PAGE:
“Medical Care in Armed Conflict: International Humanitarian Law and State Responses to Terrorism,” Legal Briefing, Harvard Law School Program on International Law and Armed Conflict, September 2015 (co-author with Dustin A. Lewis and Gabriella Blum). See also related Lawfare Post [link].
Humanitarian Practice Network Papers
“Counter-terrorism laws and regulations: what aid agencies need to know,” Humanitarian Practice Network Paper, Overseas Development Institute, No. 79, November 2014 (co-author)
“Somalia in Crisis: Famine, Counterterrorism, and Humanitarian Aid,” Harvard Law School Case Studies Program, February 2015 (co-author):
Working Group Briefing Memoranda
Katie King with Naz K. Modirzadeh and Dustin A. Lewis, “Understanding Humanitarian Exemptions: U.N. Security Council Practice and Principled Humanitarian Action,” Working Group Briefing Memorandum, Counterterrorism and Humanitarian Engagement Project, April 2016.
Select Blog Posts
“Accountability for Algorithmic Autonomy in War,” Lawfare, September 12, 2016 (co-author)
“Amid Investigations of Hospital Bombings, Don’t Lose Sight of Key Principles,” Lawfare, October 30, 2015 (co-author)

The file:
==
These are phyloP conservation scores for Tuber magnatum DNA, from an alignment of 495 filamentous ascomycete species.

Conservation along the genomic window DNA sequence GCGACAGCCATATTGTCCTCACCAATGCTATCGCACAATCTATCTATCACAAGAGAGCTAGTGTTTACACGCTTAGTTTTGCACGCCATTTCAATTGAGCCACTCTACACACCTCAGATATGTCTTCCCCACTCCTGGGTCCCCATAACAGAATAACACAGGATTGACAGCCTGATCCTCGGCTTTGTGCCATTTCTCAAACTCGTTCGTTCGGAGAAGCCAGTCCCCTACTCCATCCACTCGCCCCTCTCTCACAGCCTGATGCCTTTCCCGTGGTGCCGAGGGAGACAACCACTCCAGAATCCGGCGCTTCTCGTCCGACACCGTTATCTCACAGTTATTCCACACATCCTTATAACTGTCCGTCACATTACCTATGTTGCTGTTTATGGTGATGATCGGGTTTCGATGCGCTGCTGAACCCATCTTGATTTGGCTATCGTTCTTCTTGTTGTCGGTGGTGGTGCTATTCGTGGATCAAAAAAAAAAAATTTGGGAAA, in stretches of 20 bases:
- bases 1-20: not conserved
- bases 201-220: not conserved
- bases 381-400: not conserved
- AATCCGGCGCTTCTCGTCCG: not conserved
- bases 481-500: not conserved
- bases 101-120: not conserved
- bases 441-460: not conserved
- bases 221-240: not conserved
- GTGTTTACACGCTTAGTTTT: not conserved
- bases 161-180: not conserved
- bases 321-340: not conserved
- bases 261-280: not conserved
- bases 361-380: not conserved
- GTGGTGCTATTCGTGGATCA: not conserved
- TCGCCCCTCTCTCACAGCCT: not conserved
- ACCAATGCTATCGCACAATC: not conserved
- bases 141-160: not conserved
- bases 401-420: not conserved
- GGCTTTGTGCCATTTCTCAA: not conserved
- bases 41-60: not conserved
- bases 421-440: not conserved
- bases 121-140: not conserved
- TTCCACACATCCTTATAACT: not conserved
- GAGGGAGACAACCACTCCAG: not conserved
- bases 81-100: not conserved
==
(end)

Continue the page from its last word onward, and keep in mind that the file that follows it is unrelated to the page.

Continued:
“Medical Care in Armed Conflict: IHL and State Responses to Terrorism,” Lawfare, September 8, 2015 (co-author)
“Folk Law and Obama Administration Mythology,” Lawfare, October 26, 2014
“A Reply to Marty Lederman,” Lawfare, October 3, 2014
“Folk International Law and Syrian Airstrikes,” Lawfare, October 2, 2014
“Guest Post: Strong Words, Weak Arguments – A Response to the Open Letter to the UN on Humanitarian Access to Syria (Part 2),” Opiniojuris.com, May 12, 2014
“Guest Post: Strong Words, Weak Arguments – A Response to the Open Letter to the UN on Humanitarian Access to Syria (Part 1),” Opiniojuris.com, May 12, 2014
“Guest Post: How International Law Could Work in Transnational Non-International Armed Conflicts: Part II of a Two-Part Series,” Opiniojuris.com, April 11, 2013 (with Jonathan Horowitz)
“Guest Post: How International Law Could Work in Transnational Non-International Armed Conflicts: Part I of a Two-Part Series,” Opiniojuris.com, April 11, 2013 (with Jonathan Horowitz)